The Northern Rock communication breakdown

The Bank was caught flat-footed by the first bank run in Britain in 150 years. On 13 September 2007 the BBC revealed that the lender had been forced to tap the Bank for emergency liquidity support. Queues formed outside branches as worried depositors sought to pull their money out.

The minutes reveal that the debacle led to some soul searching at Threadneedle Street. On 11 June 2008, the outgoing communications chief, Peter Rodgers, told the Court “communications had been very difficult and had not worked”. The Bank was also concerned about “intense” briefing against it over its performance in the crisis, “including from senior people”. Mr Rodgers told the Court the Bank had been “trying to win back lost ground in terms of its reputation” ever since. However, he added that even a good communications performance could not have compensated for the fact that there existed (at the time) no legislative framework for regulators to deal with a depositor run.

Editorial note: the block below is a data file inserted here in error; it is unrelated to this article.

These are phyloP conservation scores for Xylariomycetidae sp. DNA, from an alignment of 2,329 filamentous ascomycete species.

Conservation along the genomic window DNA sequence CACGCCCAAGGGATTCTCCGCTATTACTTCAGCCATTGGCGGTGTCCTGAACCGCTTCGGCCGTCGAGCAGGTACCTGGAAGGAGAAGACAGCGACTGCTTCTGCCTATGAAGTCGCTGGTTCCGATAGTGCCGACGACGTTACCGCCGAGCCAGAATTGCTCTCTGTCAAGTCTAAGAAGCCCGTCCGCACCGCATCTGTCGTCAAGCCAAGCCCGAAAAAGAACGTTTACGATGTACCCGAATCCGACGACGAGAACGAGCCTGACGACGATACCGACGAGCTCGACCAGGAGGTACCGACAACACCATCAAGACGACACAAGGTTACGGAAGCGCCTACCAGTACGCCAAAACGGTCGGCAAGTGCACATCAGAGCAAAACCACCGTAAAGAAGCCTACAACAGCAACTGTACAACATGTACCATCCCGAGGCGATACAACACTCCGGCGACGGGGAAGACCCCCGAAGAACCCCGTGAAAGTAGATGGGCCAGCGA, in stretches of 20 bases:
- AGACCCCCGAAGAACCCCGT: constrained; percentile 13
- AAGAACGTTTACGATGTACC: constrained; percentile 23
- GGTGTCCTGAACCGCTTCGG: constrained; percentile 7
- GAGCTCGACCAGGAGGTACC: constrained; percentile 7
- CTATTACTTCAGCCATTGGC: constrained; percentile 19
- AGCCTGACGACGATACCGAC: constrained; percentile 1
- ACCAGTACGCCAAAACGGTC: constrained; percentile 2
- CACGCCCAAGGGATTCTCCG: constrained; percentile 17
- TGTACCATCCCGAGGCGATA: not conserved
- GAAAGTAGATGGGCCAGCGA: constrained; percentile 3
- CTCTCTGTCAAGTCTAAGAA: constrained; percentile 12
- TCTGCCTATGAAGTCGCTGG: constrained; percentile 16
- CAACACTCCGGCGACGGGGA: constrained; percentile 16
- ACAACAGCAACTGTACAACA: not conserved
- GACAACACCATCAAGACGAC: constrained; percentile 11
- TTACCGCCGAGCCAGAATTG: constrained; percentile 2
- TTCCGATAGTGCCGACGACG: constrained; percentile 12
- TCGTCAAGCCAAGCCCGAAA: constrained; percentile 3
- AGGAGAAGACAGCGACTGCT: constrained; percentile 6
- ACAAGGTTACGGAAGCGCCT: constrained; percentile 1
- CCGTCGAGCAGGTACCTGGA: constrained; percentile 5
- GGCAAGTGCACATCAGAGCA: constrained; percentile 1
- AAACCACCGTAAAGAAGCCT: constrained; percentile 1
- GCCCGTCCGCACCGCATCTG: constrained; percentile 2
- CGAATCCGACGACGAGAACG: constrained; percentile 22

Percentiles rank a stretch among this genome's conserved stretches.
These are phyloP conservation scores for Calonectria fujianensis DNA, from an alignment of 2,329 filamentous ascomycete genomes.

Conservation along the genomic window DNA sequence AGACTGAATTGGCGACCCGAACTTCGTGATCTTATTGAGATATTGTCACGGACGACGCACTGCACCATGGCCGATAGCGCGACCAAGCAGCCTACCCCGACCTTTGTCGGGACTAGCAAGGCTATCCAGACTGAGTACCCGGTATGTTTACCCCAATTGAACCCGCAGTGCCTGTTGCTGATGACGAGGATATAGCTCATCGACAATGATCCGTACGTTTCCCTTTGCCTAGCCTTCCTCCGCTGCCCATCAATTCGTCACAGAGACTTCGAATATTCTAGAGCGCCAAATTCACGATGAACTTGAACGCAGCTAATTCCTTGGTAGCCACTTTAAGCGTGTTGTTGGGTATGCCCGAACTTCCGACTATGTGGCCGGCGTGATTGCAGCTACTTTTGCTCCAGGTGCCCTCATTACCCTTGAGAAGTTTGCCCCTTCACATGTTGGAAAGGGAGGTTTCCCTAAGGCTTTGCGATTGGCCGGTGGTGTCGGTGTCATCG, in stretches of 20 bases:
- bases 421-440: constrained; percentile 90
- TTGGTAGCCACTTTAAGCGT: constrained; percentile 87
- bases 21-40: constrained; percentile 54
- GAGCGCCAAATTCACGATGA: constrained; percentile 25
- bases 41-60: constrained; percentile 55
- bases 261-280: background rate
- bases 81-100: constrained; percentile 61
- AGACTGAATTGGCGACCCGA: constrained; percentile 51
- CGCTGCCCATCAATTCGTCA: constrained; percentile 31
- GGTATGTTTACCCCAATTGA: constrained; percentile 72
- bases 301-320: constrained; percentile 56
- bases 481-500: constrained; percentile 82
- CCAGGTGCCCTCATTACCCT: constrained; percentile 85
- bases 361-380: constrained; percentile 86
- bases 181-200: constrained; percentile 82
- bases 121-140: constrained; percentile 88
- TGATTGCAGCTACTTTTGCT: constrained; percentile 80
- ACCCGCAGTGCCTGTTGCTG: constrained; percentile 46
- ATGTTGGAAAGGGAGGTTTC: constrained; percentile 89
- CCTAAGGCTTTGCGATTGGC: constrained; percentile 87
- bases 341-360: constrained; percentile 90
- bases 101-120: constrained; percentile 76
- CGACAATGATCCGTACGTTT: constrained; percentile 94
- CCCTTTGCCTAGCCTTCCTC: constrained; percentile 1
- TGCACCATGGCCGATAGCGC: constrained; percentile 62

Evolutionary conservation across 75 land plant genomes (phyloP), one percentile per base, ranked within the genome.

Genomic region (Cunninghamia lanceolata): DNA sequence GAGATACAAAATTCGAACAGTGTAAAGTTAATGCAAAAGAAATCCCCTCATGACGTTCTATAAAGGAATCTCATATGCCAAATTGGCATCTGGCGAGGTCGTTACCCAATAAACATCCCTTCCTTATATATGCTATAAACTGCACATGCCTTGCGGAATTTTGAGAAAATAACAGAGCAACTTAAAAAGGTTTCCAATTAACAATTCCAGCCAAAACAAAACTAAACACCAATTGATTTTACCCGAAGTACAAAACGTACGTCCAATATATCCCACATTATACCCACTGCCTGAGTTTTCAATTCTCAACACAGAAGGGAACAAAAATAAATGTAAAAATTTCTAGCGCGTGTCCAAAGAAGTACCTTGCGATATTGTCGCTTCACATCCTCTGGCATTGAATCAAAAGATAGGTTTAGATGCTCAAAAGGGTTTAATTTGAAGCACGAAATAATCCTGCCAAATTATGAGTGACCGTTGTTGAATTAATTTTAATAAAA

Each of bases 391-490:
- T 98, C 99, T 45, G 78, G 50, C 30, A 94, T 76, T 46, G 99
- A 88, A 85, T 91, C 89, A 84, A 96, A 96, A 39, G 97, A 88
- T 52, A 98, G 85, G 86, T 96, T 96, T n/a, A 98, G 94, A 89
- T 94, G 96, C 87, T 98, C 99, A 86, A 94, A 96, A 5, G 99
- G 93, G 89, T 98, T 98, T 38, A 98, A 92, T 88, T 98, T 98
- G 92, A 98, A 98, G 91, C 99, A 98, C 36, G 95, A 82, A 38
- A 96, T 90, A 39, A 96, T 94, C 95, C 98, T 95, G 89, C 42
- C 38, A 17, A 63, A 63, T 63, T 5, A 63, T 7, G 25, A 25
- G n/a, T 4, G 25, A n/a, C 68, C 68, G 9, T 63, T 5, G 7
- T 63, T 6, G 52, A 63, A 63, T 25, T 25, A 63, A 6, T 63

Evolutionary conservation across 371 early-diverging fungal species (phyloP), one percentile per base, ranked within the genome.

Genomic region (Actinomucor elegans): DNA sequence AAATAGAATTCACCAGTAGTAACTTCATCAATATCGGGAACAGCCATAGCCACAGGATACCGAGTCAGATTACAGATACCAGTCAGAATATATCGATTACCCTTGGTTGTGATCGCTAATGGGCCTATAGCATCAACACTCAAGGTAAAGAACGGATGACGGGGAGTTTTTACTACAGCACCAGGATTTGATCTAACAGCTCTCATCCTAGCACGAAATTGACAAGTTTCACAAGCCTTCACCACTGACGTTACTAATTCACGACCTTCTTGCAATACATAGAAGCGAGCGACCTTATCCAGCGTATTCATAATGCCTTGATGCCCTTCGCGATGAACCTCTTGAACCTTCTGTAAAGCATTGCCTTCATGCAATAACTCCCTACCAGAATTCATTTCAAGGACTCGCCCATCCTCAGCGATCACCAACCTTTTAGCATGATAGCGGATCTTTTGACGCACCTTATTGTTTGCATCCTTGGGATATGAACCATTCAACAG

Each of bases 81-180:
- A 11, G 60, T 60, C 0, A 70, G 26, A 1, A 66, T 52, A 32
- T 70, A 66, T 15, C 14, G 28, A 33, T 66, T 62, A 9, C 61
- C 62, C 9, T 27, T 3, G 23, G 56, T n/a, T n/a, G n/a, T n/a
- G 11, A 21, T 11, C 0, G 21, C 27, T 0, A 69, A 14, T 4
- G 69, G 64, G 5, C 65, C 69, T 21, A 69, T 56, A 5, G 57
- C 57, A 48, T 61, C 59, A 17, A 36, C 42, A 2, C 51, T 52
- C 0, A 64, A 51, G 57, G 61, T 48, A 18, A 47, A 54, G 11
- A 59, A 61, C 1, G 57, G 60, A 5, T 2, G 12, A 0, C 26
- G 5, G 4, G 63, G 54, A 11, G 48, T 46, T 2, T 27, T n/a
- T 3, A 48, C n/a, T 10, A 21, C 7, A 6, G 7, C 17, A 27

The leak witch-hunt

Mervyn King was irked by signs that a director on the Court was leaking information to the press. Directors were told on 11 June 2008 that a recent story about the Bank’s deputy governorship had been “particularly damaging”. The previous month it had emerged that Rachel Lomax was departing as deputy governor and there were reports of a clash between the Bank and the Treasury over who should replace her. The Court was informed that leaking was “highly improper and inconsistent with the oath directors take on appointment”. The minutes say: “It was requested that any non-executive directors that had had conversations with members of the media about those issues to speak privately with the chairman”. In other words: confess. The Governor added that the press leaks had made him less inclined to share critical and sensitive information with the Court in future.